And this is where a lot of companies make a fatal mistake: they think that making their software open source will automatically generate a ground swell of patches and additions from the community that will float them back to the top.

And in my experience, this never happens.

Oh patches will be sent and I'm sure a few isolated developers will come up with very cool additions to IDEA, but without a committee of JetBrains employees at the receiving end to sort through these patches and act as a strong steward ("reject this one", "accept this one as is", "accept this one but it needs more work", "accept this one but we need to integrate it with XXX", etc...), these patches will just start piling up and they won't be processed.

The challenge here is not just technical, it's about product management, and open source communities are just not good at that. Hackers scratch their itch and when they're done, they move on to the next itch with very little interest in how buggy their code is or how well it integrates with the rest of the platform. They leave that up to others.

So I'm pretty pessimistic about IDEA's future. I think the community edition will soon start stagnating and in one year, it will have made little progress. The Ultimate edition might fare well for a little while, as long as fans help support it by paying the $249, but I'm skeptical that this revenue will be enough to keep such an ambitious product alive.

And of course, Eclipse's apparently unstoppable momentum isn't helping. These guys just don't seem to rest and the amount of features and directions that they keep expanding on is just mindboggling.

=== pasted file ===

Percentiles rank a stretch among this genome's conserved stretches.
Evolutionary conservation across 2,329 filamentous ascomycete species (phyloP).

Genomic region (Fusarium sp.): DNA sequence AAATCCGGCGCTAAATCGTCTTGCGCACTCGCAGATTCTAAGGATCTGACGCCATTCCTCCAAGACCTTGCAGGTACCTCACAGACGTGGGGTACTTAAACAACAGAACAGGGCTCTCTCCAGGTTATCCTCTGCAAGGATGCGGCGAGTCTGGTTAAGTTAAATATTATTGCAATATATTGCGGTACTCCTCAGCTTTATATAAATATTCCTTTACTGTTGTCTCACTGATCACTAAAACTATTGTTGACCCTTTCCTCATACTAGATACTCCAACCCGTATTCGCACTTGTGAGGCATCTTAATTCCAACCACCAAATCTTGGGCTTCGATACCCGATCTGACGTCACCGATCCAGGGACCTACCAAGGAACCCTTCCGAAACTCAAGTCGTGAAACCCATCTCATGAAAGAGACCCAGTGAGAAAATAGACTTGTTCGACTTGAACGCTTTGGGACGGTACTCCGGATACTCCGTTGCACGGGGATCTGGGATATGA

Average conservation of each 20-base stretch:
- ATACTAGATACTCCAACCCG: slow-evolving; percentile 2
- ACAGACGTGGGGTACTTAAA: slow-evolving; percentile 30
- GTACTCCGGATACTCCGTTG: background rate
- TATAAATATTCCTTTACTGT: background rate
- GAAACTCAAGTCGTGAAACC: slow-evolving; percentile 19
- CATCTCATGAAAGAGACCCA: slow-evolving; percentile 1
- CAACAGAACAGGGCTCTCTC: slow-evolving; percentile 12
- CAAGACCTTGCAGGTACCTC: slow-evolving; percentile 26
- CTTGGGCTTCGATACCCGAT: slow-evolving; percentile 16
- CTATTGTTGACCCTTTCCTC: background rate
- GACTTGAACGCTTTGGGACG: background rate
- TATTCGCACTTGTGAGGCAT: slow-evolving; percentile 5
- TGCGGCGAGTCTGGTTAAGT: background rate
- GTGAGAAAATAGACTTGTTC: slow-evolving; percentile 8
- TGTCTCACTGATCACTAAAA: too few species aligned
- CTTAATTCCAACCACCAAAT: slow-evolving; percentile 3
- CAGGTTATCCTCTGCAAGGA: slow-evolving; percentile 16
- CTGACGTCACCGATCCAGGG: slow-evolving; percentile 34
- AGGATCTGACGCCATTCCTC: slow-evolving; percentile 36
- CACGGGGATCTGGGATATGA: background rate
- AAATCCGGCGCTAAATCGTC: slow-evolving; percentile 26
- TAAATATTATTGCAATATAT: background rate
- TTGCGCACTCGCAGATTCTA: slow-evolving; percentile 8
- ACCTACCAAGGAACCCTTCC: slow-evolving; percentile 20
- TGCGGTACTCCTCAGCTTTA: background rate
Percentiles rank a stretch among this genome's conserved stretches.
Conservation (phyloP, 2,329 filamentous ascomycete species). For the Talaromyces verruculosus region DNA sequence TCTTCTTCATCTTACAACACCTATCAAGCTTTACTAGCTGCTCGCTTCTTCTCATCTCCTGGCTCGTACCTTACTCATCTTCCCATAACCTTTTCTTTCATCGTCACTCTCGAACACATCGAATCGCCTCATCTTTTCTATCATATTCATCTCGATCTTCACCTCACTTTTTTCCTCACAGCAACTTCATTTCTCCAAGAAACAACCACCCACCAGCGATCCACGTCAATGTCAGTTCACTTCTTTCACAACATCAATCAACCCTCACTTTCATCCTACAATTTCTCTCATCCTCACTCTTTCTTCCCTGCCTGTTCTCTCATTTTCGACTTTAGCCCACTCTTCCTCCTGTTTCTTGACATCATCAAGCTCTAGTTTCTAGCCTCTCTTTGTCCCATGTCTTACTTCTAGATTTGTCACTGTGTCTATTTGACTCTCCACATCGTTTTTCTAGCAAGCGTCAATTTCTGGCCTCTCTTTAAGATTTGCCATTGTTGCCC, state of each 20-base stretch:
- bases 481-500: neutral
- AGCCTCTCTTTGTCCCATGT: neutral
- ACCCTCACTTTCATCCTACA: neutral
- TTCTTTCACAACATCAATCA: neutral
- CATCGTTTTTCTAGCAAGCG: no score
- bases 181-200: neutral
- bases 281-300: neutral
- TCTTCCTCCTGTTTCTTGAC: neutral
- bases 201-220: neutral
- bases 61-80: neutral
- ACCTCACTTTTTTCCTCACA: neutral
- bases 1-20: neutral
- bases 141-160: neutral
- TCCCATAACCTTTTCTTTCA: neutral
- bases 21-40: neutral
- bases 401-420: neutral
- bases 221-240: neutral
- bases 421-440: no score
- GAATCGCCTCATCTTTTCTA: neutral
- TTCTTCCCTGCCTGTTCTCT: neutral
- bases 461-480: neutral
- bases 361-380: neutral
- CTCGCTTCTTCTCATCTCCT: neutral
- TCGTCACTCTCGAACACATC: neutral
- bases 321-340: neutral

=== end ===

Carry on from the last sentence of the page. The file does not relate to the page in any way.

I wish the best to IDEA. I really do. I think Eclipse wouldn't be nearly as good as it is right now if IDEA wasn't around and IDEA's disappearance from the landscape would mean that Eclipse risks stagnation as well. Competition is good for users. I really hope that I'm wrong with my predictions.

Let's meet again here in one year.

Posted by cedric at October 16, 2009 10:04 AM


"I can't think of a single example where a struggling commercial software suddenly started regaining market share when they went open source. Can you?"

Does Netbeans actually count here ? :)

Posted by: Rémy at October 16, 2009 10:32 AM

My first thoughts were that now that IDEA's open source, their competitors will just take out all the interesting parts and incorporate it into their own applications. If that happens, there is even less reason to use IDEA.

Posted by: Jordi at October 16, 2009 10:33 AM

Very nice analyse of the situation, thanks ! but when you said : "one thing is clear about this move: it means less revenue for JetBrains for the foreseeable future" , I'm not sure about that, I don't know if people before that move was actually paying the licence for their own "open" source project or they apply to get a open-source free license (as I did), it's like illegal downloading of music, does people who download illegally music buy it ?